Before I begin to write this piece, it must be said that it is as much about myself as it is about events and conditions and Charlton Athletic. Not that I want to prevent opposing views being made, but I would ask that you consider that prior to making comments. Attempt to understand how I feel, more than anything else.
My mental and physical health has been incredibly poor for an extended period of time, with depression, anxiety and epilepsy particularly crippling me in the previous three-and-a-half years. I’ve had no real quality of life, and have struggled to contend with how I feel in a calm, sensible and logical way. It’s simply been too much, and continues to be so.
For without a definite cause, both my mental and physical health have deteriorated further in the previous four months. That despite both already being at an impossibly low level. There’s an inability to leave the house without my dad being with me, an overwhelming sadness that makes me long to escape my life, and even today a combination of already feeling weak and a terrible sleep means I’ve had a nasty seizure.
In truth, mental and physical health issues are nothing new me. Particularly with regards to mental health, I’ve not been healthy since the age of 13, but this period is simply impossible to deal with. I have no desire to live like this, and suicidal thoughts are constant.
A part of that comes down to the extent of how I feel without considering outside factors. I’m terribly low, terribly anxious, and regular seizures, including one today, make it all a great deal worse.
But there is another quite obvious factor that has increased the extent of my suffering in recent times. I’ve had depression for eight years, I had anorexia for a little over two years between the ages of 14 and 16, but there used to always be a distraction. Not only something that allowed me to escape how I felt, but something that meant I had an event to look forward to even when feeling at my worst.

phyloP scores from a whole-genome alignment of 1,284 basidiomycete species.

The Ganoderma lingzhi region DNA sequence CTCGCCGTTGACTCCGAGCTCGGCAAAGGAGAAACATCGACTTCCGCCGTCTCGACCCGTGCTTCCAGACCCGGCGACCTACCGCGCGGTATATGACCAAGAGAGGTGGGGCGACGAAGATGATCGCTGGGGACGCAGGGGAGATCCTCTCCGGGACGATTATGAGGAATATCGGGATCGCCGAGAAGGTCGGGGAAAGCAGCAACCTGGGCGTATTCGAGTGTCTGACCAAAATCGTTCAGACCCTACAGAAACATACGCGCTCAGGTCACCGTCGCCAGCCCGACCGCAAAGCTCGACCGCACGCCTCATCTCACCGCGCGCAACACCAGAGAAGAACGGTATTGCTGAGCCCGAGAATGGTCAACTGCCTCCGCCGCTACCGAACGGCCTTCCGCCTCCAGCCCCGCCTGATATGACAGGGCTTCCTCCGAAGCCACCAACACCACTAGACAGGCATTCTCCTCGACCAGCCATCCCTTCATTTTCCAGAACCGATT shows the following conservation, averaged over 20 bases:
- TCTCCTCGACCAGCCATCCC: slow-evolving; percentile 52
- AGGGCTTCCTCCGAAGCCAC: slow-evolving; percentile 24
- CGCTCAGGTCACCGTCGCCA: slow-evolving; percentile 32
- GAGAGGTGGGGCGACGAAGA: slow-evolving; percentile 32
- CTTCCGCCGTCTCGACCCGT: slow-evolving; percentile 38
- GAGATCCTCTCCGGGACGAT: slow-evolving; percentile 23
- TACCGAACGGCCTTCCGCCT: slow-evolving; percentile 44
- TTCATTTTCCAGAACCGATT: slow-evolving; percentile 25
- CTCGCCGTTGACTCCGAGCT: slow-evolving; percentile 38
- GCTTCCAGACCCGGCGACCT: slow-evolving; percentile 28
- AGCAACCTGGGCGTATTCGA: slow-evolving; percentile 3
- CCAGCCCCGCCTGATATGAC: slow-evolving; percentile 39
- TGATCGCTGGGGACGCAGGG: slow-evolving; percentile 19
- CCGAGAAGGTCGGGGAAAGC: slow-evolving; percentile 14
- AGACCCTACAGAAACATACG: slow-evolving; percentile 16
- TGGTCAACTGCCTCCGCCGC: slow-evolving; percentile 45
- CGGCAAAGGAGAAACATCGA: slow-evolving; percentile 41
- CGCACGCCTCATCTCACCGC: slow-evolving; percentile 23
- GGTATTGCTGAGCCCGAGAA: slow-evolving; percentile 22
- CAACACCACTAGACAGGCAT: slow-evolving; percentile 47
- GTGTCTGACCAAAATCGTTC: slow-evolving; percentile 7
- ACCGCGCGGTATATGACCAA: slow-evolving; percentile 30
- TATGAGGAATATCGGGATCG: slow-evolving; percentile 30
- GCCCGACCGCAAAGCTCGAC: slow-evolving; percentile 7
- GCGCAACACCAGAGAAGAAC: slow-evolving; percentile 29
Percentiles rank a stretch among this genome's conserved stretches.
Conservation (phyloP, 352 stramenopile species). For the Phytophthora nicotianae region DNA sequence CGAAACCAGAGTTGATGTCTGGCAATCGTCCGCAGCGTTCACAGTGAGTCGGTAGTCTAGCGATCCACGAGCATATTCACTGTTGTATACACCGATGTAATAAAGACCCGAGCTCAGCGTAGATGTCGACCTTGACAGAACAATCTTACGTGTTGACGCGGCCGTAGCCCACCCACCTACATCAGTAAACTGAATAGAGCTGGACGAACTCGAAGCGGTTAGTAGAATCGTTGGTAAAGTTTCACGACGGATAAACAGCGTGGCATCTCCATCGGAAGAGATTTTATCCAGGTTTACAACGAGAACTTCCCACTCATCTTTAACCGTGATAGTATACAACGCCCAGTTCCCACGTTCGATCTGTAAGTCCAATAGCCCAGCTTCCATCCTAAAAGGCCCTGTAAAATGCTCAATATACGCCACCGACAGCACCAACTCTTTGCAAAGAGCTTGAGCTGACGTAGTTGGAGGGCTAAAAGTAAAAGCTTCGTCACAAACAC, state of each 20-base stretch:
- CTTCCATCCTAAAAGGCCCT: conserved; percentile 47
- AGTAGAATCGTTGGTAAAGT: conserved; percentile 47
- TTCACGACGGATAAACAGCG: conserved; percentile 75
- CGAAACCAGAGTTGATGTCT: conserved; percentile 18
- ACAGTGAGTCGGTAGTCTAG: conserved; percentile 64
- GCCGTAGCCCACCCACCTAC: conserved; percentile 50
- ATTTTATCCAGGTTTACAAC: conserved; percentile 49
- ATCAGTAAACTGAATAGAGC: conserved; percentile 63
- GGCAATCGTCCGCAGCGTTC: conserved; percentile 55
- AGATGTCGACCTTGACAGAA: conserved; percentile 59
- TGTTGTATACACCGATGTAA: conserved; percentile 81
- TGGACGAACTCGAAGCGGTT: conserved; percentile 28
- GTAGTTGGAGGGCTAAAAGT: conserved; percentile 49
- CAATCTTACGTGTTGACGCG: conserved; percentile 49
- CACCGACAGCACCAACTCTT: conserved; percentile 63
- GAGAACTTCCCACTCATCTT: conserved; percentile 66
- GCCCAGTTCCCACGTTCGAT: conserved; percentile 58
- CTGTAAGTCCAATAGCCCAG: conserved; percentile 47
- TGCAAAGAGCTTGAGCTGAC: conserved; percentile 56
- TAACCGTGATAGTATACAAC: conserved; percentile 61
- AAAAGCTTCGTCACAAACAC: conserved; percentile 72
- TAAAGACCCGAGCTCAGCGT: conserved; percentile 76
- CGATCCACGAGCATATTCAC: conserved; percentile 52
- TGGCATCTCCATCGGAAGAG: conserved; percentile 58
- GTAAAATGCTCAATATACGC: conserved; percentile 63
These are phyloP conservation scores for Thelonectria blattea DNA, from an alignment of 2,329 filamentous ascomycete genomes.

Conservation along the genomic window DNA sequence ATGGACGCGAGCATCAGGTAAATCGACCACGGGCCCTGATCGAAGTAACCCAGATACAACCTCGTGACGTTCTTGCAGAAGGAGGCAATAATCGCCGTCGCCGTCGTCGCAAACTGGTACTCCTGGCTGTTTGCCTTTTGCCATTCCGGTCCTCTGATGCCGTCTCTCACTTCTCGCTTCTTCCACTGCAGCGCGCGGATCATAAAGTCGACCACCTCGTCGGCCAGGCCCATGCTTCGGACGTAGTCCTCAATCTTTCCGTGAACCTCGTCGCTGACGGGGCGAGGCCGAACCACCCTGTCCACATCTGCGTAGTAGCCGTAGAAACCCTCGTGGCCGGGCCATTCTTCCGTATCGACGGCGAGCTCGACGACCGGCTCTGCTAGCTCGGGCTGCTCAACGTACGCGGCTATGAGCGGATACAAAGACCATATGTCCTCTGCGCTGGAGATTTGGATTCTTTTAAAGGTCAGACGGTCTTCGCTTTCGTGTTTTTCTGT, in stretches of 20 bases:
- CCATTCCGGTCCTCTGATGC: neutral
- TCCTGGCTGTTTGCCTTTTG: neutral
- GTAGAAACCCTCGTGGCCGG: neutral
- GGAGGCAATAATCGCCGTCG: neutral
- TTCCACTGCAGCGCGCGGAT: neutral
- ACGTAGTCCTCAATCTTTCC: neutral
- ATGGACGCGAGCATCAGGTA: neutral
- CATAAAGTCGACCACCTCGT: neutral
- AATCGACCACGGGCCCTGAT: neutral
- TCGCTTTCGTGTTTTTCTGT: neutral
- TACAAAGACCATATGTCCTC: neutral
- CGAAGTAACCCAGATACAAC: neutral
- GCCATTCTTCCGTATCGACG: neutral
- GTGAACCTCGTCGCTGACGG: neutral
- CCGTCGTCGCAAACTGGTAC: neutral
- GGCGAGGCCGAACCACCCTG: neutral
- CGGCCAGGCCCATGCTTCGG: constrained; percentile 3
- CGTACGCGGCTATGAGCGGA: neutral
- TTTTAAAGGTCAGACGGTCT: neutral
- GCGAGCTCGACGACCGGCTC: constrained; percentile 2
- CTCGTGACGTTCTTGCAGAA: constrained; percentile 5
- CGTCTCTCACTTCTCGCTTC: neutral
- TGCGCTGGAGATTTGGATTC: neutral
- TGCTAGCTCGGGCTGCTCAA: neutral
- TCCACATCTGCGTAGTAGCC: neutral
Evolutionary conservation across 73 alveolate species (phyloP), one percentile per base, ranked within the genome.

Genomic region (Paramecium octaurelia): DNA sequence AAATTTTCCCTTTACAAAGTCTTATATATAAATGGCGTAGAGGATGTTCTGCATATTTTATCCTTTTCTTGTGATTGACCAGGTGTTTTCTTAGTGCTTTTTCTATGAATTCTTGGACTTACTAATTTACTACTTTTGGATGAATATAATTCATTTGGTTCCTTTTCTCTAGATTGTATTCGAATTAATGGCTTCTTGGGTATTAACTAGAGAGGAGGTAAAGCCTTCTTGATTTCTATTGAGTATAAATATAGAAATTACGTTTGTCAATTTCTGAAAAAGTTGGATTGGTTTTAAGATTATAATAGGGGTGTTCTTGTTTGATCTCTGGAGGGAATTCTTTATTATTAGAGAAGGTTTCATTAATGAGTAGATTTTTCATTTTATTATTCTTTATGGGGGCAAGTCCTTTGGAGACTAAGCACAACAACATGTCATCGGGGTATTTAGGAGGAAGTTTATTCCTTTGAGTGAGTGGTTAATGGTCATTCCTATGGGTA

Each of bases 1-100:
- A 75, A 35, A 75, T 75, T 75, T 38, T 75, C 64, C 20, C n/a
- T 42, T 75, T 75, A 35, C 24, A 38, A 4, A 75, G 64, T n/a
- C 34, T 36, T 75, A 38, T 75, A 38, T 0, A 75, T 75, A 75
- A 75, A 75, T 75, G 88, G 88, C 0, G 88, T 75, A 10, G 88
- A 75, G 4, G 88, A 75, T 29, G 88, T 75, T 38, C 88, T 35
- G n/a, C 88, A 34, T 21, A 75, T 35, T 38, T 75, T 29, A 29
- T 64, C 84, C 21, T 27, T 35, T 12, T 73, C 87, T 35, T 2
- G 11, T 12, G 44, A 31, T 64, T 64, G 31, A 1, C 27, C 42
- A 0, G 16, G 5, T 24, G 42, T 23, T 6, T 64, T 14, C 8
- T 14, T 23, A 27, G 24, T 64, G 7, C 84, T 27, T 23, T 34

That distraction was Charlton. Not simply watching and supporting, but a sense of connection to the club, and a real attachment to both staff and players. The Valley another world.
There are countless games I can recall, irrespective of the result or performance, that allowed me to do what felt like the impossible and escape grand suffering. A 4-2 win against Reading in 2008 allowing me to momentarily escape the reality of my parents divorcing, a 1-0 defeat to Brighton in 2010 came on the day I was diagnosed with anorexia and allowed me to escape from a rather traumatic day, and a 1-1 draw with Nottingham Forest in 2013 provided a release from an unbearable beginning to a university experience so bad that I would ultimately quit.
It not just the games themselves, but the anticipation of them. Attempts to fight off low states during the week were assisted by the fact I knew a distraction would come at the end of it. There a genuine way of fighting off overwhelming suicidal thoughts.